The first four-and-a-half pages of this one are recurring bad guys the Masters of Disaster in Markovia, kidnapping a princess on her way to her wedding; but the Outsiders are busy in Gotham, as a mob boss holds a meeting to unite since Batman had been gone for a few days. "Matches" Malone shows up to see if the boss is serious, and verifies the heist of plasma from the hospital; "Matches" of course being a longtime alias of Batman! Signaling the team, the mobsters are wrapped up quickly, and with the mission complete Geo-Storm takes the opportunity to break radio silence, and finds his country has been at war for two days! Moreover, Batman knew!

Batman claims he needed the Outsiders in Gotham, and didn't want to be running all over the world like the Justice League: " busy saving the world, we lose sight of individuals." It kind of reads more like Bats was mad he hadn't got to punch a junkie, mobster, or homicidal clown for a minute and was pitching a fit; as he disbands the team. Halo protests, and a smirking Batman seems to think they were going to cave, but she suggests they stay together themselves, without Batman! Batman leaves in a huff, noting Dick had already quit and Jason probably would someday: "...soldiers come and go, but my war never ends." He does not handle rejection well, does he?

The Outsiders would go on to face Baron Bedlam and the Masters of Disaster in Markovia; but the rest of this issue was a Looker story: formerly "mousy" Lia Briggs was now Looker, who had super-powers but was mostly just thrilled to be staggeringly hot. Her husband Greg was still adjusting, and may have missed his old wife and been uncomfortable with the attention Lia now got, but she showed no interest in the person she used to be. Yeah, I got a feeling Greg is not going to be in this book for too long.
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Friday, March 16, 2018

God Eater, God Slayer, God Butcher; there's kind of a theme.

Demogorge the God-Eater had a better design, and Gorr the God Butcher has a better name, but today we've got Desak, Destroyer of Gods! Or God Slayer. Either or. From 2001, Thor 2001, "When Fall the Gods!" Written by Dan Jurgens, pencils by Tom Grummett, inks by Al Vey, Karl Kesel, and Scott Hanna.

This issue guest-stars Hercules and Beta Ray Bill, largely so Desak can be built up as a big deal, but Herc's also there since on Olympus, Zeus has a mysterious visitor. It's the mysterious watcher, the Silent One, who I would've thought was just a placeholder for Uatu; but actually was a character older than I am, from Thor #184! And he may not have appeared since, but he was not unlike DC's Pariah, only showing up at times of utter catastrophe. The Silent One shows the guys a destroyed Olympus in the future, and then the origin of Desak, who had been a devout man whose gods failed him, and was given power to get revenge by a mysterious apparition. Desak starts taking out gods, many of whom aren't as benevolent as the Marvel pantheon we're used to.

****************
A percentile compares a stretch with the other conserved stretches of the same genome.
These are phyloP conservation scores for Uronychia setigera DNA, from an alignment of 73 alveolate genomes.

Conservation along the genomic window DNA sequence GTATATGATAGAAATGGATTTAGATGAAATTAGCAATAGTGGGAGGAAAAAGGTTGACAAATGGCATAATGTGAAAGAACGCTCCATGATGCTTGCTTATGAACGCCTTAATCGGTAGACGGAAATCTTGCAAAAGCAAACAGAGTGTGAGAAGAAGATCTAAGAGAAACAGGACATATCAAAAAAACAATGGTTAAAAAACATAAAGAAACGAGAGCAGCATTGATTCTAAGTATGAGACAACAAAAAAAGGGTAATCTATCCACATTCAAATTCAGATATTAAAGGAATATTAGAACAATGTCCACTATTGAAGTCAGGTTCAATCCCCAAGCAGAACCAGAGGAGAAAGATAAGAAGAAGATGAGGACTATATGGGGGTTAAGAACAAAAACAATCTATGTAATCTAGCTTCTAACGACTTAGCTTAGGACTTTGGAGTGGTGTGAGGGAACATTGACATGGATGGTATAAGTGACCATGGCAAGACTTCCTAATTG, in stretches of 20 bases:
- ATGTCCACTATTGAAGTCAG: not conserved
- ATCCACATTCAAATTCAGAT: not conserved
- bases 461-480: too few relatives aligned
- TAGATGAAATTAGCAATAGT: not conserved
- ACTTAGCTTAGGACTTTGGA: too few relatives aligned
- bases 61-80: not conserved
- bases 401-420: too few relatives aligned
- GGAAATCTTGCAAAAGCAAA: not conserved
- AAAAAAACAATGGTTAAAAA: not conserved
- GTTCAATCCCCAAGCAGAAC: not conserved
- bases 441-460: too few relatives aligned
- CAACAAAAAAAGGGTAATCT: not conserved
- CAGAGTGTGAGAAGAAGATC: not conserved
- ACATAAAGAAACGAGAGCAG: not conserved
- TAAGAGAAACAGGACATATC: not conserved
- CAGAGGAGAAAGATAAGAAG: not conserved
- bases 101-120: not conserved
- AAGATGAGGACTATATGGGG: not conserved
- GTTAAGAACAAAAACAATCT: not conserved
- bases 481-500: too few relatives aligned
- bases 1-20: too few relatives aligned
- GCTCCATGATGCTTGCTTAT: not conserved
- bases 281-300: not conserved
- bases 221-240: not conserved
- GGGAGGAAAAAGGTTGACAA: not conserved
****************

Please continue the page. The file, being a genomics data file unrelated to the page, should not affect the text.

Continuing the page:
Off the top of my head, I want to say Jurgen's stint on Thor tried to introduce some new villains, but I'm not sure how many went on to the regular rotation. Desak might've hassled Thor for a few months, but I think that was about it.
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Thursday, March 15, 2018

Is "Rapido" French? He's no Batroc, but then again, who is...

We glanced at the original Eurohit about four years ago; and that run of Punisher featured both Batroc and the Tarantula, as well as the secondary bad guy that would take the lead here, in "Eurohit '94," Rapido! From, well, 1994, Punisher Annual #7, written by Dan Abnett and Andy Lanning, pencils by Andrew Currie and Dougie Braithwaite, inks by Art Nichols, Al Williamson, and Fred Fredericks.

Rapido had survived a couple run-ins with the Punisher, in the first Eurohit, then the Suicide Run crossover, wherein the Punisher blew up an office building full of criminals. While presumably Frank gets out somehow, Rapido also survived, and meets up with Chauffard and the Architect, who were late to the mob boss meeting and thus avoided falling into Frank's trap. Rapido is upgraded with a better Gatling gun arm and targeting glasses, and settles in to doing the Architect's dirty work; like taking out supporting characters Morgan Sinclair, Jack Oonuk, and Outlaw!

Or does he? Rapido is rattled by the seeming return from the dead of his old boss, Snakebite; but he's really being gaslit by the Punisher, who had been working with the others and helped them secretly escape their hits. Sinclair takes out Chauffard and Oonuk the Architect, while Rapido and Punisher duke it out on the tracks, and Rapido is hit by a train and busted up pretty badly. He hopes Frank got run over; no luck there, but the issue ends with him in most of a body cast plotting his revenge...which hasn't happened yet. Rapido has appeared since, but not against the Punisher.
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Wednesday, March 14, 2018


Although I'll use one at my parents', or the bank, or when I find one unattended; I don't have a Keurig. Partially because I think they're wasteful, but mostly because when I drink coffee I'm probably going to drink an entire pot.

Also, we missed our fourth anniversary of space nonsense with Pool n' Kurt!

When I'm damn good and ready! Actually, we may be coming up on someone who has something to say about their trip, and might be able to do something about it.